Unlike politics or the economy, urban mobility is discussed rather calmly. In most cases, discussions about micro-mobility, transit, and self-driving cars don't result in aggression or anger. Except for one matter! A reflection by Lior Steinberg.
You can imagine two family members cutting ties over a political debate, but a discussion about a bike lane cannot have such dramatic consequences. Urban mobility is generally a relaxed topic to talk through. This is not the case when it comes to: Parking.
In fact, I believe that this is the most debated issue in every urban plan in cities. Many civil servants I worked with dread those moments they have to tell residents that parking spots need to be removed. To quote the economist Donald Shoup: “Thinking about parking seems to take place in the reptilian cortex, the most primitive part of the brain responsible for making snap judgments about flight-or-flight issues, such as how to avoid being eaten”.
But even if the parking reforms are so toxic, urbanists and decision-makers can’t ignore them. In fact, decisions about parking are incredibly important in every urban plan. They shape the way our streets are designed and how we move in cities. If we want to create streets that accommodate active and sustainable mobility, in many cases it means that we need to remove parking. Tough task, but an important one.
Proposing to eliminate parking spaces from an entire street can be too radical in some cities. It is sometimes better to start slowly, one parking space at a time, and get the citizens used to the gradual removal of on-street parking spots.
Here are 5 options to replace parking spaces in your city:
Invented in San Francisco in 2005, a parklet is an extension of the sidewalk that provides more space and amenities for pedestrians. A parklet can replace one or several parking spaces and is usually the width of a parking space. Some amenities parklets can provide are seating, greenery, or bicycle parking.
Fietsvlonders (Dutch for "Bicycle Platforms")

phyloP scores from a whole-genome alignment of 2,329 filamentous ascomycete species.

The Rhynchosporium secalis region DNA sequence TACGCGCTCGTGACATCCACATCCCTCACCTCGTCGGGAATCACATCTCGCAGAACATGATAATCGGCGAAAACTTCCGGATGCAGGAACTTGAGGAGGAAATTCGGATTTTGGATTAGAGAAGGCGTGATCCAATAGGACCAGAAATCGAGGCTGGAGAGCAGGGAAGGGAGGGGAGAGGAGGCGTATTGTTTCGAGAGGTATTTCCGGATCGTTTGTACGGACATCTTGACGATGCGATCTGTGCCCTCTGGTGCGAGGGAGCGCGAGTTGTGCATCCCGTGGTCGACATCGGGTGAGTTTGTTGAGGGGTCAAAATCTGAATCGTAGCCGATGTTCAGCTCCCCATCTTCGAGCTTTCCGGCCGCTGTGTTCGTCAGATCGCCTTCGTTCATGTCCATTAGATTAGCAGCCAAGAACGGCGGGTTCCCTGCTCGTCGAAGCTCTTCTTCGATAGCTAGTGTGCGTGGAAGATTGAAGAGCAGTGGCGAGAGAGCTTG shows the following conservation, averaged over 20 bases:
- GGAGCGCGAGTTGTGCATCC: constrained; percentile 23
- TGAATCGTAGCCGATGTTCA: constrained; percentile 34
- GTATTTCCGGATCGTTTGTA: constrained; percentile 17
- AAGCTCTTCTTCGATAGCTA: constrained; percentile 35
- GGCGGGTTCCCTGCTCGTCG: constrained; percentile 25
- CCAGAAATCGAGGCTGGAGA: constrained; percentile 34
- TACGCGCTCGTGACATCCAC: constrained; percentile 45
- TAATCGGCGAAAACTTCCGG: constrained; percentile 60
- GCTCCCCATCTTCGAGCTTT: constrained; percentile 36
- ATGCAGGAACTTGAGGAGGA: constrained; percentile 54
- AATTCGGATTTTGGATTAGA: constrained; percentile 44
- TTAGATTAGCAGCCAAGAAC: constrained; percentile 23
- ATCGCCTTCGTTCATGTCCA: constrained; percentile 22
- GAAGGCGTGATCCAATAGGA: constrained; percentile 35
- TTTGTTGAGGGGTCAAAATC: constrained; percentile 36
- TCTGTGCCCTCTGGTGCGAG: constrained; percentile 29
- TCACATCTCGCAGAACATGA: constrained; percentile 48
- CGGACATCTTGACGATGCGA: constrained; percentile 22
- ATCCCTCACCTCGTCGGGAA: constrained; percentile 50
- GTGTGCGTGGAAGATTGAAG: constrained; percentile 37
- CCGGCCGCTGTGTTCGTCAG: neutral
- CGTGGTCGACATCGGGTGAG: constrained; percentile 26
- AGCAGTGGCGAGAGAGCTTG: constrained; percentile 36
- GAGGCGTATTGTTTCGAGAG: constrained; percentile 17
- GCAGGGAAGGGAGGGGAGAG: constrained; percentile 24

The fietsvlonders were invented in the city of Rotterdam. These temporary platforms replace car parking with bicycle parking. The idea is easy: they are first placed for several months in a neighborhood and then, if the residents, shop owners, and visitors are satisfied with them after the trial period, the Fietsvlonders are turned into permanent bicycle parking.
These are a combination of parklets and restaurant terraces. They allow food establishments to have open outdoor seating instead of parking spaces along their shops. When sidewalks are too narrow, the streateries provide businesses an option for outdoor dining, without blocking the sidewalk.
Unlike the parklet, these seating places are not public, as they are intended for paying customers only. However, they might be a more useful and economically viable solution for a community: instead of one parking space, several people can support a local culinary establishment. In addition, some cities require businesses to keep the streateries open to the public when the business is not open.
Ready to make a real impact in your community and create streets that are more welcome to children and families? Then replace some parking space with a playground. If you walk around the city of Rotterdam, you might come across some tiny playgrounds along the streets. One can hardly imagine that each of these lovely places used to be 3-4 parking spaces.
People might protest that you remove parking spaces from a street, but if they see it’s used by children (and even better, their children), they change their mind. That’s exactly what happened to us when we replaced some twenty parking spaces in Tel Aviv and turned the area into a playground.
One of the best ways to reduce car use is to provide drivers with alternative transportation options. If they’d be able to move around the city by walking, cycling, or using public transportation, they might be able to give up on their car. But for that, we need to provide them with great, safe, and comfortable infrastructure.
That’s why replacing parking spaces with bike lanes might be the perfect transportation solution. Indeed, it requires removing tens of parking spaces in a street, but it allows hundreds or thousands of people to move safely and sustainably. In addition, studies show that pedestrians and cyclists spend more than motorists in shops. In that sense, replacing parking spaces with bike lanes can prove to become popular and attractive among shop owners.
Parking plays a critical role in improving urban mobility. In many cases, removing some parking spaces can be an effective way to create space for more sustainable modes of transportation such as walking, biking, and public transit. Although this may be a controversial issue, it is important for urbanists and decision-makers to explore alternatives to on-street parking. I hope the examples inspire you to make a difference in your city. If you want more examples, download Humankind's flyer from the files section below!
By Lior Steinberg, Urban Planner at Humankind
Lior Steinberg is an urban planner and co-founder of Humankind, a multidisciplinary collective accelerating the transition towards urban happiness for all. He helps cities to look beyond functionality and to plan urban spaces that make people smile. All the projects Lior participates in have one thing in common: they create people-oriented cities. Being a Jane Jacobs’ enthusiast and a fan of great public spaces, he is keen on making cities better with an emphasis on local, innovative interventions and on including residents in urban planning.
Published on 13 December, 2022.